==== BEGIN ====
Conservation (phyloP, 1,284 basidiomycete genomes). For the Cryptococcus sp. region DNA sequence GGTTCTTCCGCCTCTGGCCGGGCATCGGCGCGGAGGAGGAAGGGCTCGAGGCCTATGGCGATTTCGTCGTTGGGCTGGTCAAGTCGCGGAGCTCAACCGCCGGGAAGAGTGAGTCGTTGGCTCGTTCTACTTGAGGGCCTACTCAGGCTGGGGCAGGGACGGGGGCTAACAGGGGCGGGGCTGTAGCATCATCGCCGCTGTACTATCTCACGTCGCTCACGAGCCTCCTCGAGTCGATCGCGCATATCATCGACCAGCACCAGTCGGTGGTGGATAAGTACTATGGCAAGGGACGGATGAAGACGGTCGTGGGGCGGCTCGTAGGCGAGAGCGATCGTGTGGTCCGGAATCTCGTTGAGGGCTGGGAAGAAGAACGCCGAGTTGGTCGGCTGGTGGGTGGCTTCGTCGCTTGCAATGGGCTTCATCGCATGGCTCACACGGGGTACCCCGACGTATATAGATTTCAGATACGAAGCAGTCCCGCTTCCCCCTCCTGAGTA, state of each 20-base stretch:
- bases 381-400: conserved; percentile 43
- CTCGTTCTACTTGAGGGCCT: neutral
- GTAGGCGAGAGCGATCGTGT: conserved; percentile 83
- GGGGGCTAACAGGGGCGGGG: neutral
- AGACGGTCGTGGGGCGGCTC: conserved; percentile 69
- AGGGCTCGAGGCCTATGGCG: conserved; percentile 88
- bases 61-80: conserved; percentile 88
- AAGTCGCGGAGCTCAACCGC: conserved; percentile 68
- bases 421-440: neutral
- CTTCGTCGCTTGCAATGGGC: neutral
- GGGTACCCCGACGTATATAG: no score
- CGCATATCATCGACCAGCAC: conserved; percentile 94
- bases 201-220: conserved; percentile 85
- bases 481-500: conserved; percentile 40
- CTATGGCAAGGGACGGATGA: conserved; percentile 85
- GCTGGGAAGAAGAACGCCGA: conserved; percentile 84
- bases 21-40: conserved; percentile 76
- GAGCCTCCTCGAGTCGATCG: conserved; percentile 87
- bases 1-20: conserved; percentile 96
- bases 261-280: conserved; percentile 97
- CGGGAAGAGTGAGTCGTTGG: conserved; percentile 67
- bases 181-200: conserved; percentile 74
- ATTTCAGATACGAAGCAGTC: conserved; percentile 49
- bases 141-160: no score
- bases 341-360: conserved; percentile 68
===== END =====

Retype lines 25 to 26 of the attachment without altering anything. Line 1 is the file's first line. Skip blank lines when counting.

- bases 141-160: no score
- bases 341-360: conserved; percentile 68